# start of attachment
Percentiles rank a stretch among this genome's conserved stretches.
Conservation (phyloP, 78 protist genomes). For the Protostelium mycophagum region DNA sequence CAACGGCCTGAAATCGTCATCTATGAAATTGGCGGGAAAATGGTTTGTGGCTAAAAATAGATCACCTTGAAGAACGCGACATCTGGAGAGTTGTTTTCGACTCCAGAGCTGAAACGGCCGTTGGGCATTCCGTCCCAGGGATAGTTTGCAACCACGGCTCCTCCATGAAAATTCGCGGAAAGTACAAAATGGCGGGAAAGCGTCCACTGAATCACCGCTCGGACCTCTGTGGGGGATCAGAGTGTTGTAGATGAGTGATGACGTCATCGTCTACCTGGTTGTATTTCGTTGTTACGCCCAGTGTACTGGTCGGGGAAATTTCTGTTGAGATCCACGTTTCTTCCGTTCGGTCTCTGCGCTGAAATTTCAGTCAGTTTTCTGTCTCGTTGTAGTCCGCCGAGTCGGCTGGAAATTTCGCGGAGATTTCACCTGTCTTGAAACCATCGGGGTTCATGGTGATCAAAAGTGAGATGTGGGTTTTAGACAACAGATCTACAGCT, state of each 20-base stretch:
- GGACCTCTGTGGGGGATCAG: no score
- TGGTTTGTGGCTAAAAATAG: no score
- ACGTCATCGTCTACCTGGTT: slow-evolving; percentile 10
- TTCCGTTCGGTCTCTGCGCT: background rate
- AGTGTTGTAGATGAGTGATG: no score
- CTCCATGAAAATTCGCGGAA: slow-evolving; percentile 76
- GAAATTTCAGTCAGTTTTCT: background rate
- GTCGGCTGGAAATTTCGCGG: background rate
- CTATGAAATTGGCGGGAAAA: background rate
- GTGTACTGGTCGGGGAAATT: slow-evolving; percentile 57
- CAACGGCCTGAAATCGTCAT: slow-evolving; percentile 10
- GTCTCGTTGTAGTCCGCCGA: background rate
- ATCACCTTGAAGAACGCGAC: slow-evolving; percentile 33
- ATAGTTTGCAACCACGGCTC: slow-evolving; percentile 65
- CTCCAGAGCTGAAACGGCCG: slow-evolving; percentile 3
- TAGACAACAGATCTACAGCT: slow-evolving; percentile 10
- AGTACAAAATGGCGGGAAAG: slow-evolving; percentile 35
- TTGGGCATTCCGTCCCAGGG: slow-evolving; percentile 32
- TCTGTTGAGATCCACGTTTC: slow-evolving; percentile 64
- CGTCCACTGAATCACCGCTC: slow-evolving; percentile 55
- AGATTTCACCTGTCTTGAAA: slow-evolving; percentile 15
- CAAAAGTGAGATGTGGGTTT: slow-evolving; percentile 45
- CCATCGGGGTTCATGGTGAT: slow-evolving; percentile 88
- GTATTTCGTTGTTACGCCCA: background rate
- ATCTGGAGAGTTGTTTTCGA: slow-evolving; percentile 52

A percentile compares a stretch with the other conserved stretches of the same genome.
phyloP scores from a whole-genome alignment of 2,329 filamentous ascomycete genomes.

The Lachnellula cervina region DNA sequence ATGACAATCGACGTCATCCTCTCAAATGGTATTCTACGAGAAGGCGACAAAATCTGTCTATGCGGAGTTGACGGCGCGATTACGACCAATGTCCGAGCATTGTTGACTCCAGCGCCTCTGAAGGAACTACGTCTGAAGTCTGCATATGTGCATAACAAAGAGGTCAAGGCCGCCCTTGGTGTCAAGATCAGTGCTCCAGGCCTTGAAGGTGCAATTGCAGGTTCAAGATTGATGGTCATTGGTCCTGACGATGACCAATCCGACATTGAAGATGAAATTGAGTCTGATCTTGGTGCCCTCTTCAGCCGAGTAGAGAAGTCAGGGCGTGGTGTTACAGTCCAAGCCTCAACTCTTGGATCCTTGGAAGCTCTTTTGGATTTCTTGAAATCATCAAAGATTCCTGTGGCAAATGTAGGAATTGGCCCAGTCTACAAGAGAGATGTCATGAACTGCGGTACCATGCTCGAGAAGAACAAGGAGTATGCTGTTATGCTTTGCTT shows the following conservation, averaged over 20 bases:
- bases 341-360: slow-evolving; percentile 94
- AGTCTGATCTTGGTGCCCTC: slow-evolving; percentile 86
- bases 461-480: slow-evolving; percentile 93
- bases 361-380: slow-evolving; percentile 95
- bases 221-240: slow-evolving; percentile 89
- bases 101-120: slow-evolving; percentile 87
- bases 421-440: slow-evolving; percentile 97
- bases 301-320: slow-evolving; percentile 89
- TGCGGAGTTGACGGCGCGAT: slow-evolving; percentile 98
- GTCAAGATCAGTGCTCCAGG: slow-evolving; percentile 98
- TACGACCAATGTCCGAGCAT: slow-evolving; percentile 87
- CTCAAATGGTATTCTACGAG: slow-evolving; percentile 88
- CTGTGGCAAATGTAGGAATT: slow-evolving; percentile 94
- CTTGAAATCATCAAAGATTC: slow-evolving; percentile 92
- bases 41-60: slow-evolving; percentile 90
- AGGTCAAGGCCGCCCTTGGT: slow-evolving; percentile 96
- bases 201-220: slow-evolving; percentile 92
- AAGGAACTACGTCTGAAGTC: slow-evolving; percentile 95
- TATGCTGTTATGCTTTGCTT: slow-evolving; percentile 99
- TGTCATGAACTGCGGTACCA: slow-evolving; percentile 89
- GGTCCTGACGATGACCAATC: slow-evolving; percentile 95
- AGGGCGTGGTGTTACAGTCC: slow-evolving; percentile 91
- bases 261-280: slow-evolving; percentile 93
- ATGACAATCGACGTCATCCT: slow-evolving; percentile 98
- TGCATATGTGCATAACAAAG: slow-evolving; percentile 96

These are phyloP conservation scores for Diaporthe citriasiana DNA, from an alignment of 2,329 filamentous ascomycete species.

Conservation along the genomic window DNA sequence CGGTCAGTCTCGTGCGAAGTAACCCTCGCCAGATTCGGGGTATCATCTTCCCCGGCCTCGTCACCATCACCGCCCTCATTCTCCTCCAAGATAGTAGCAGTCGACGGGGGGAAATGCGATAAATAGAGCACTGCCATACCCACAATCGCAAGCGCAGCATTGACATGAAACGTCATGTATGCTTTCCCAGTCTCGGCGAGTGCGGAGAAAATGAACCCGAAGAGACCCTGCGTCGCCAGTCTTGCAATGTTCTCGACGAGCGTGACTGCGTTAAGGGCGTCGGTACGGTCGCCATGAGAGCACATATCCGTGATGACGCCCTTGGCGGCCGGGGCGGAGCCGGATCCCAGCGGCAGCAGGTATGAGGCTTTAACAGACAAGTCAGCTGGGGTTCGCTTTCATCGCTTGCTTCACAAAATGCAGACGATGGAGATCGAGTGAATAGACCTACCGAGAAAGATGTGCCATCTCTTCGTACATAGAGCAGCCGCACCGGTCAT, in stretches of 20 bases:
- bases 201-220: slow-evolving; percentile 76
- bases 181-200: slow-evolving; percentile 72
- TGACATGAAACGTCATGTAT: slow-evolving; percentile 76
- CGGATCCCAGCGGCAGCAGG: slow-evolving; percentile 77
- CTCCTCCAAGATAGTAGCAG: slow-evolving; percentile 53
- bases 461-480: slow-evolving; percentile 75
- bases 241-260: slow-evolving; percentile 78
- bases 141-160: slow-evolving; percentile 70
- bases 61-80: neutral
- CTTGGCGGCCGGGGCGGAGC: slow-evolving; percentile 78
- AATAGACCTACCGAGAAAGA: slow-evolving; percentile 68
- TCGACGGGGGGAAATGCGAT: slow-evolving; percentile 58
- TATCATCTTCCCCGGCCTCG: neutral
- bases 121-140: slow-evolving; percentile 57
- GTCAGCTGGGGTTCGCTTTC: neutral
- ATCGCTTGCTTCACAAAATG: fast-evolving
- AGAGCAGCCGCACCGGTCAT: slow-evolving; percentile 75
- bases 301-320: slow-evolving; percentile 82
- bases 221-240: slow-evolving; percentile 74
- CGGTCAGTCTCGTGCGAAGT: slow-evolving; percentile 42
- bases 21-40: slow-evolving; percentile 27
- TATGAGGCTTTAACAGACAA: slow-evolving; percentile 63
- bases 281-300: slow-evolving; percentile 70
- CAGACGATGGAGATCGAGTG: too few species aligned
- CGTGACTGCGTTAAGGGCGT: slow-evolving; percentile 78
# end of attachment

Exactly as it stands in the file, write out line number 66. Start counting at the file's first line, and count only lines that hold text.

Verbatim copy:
- bases 61-80: neutral